- The Audio Study Guide is also available 24/7 by dialing the Pittsburgh Opera phone number 412-281-0912 and entering extension 266. The audio lasts about 20 minutes.
- Run time for SEMELE: 1 hour and 25 minutes, no intermission
- Understand Every Word: Egnlish supertitles projected above the stage at all performances
- Audio Description available
- Large-Print Programs available
Cadmus, a powerful patriarch, is preparing for the marriage of his daughter Semele to Athamas, scion of another rich family. Signs from Juno, the Goddess of Marriage, indicate she approves of the match (Chorus: Lucky omens bless our rites.)
However, the bride has been inventing one excuse after the other to put off the wedding and her father and would-be bridegroom urge her to hesitate no longer (Duet: Daughter, hear! Hear and obey!)
To herself, Semele reflects on her dilemma – she does not wish to marry Athamas as she is in love with Jove himself, the King of the Gods, and calls on him to assist her (Accompanied recitative: Ah me! What refuge now is left me; arioso: O Jove! In pity teach me which to choose).
Ino, Semele's sister, expresses her own state of distress as she is in love with Athamas (Quartet: Why dost thou thus untimely grieve?)
Jove has heard Semele's prayer and his thunderbolts interrupt the proceedings and alarm the observers (Chorus: Cease, cease your vows), which all do except for Athamas, in despair at his wedding being cancelled, and Ino, hopelessly in love with him (Aria: Turn, hopeless lover).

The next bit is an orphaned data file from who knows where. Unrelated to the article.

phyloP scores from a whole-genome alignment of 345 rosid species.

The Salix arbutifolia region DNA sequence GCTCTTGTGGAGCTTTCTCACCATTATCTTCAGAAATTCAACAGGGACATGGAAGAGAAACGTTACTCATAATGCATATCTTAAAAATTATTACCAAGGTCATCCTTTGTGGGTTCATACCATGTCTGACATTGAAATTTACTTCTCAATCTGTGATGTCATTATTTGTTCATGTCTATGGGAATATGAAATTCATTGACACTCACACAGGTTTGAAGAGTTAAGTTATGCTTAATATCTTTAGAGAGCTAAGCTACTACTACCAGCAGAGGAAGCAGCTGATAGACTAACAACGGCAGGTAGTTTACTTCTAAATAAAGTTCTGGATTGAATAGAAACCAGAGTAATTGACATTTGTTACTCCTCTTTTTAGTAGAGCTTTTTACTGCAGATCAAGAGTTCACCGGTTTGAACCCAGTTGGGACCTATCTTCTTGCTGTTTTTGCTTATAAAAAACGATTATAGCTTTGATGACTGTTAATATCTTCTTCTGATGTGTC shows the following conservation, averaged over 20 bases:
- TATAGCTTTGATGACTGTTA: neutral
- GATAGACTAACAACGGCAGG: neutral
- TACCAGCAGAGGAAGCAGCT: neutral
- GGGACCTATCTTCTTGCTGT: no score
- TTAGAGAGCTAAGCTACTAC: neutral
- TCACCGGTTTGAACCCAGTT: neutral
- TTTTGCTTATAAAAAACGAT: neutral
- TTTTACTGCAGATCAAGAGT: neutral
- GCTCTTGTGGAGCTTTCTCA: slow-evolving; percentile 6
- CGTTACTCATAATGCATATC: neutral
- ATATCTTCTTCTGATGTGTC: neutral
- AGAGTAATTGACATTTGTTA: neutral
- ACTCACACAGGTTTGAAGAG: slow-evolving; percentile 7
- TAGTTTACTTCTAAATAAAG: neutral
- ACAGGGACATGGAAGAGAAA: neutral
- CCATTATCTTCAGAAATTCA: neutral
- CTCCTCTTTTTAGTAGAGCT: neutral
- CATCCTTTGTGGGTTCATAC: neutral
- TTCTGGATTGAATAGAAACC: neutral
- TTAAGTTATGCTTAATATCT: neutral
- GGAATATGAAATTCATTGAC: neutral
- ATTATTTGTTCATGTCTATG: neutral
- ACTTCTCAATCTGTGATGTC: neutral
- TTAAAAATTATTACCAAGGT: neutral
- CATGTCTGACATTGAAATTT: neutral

Athamas is astonished when she tells him bluntly that she loves him (Duet: You've undone me).
Cadmus interrupts their confusion and describes the extraordinary event he has just witnessed: as they fled the temple Semele was suddenly carried off by an eagle (Accompanied recitative: Wing'd with our fears).
As the act ends, Semele is seen enjoying her role as Jove’s new mistress (Aria: Endless pleasure, endless love).
Iris, Goddess of the Rainbow, arrives in a beautiful pastoral landscape and is soon joined by Juno, spurned wife of Jove and Queen of the Gods. Suspicious of her husband's conduct, Juno has sent Iris to find out what she can. Iris reports that Jove has installed Semele as his mistress in a palace atop a mountain (Recitative: Iris, impatient of thy stay)
The outraged Juno swears to have revenge (Accompanied recitative: Awake, Saturnia, from thy lethargy!) and then decides that she and Iris will pay a visit to the god of sleep in his cave, in order to get magical assistance for her plan to win Jove back (Aria: Hence, Iris, hence away).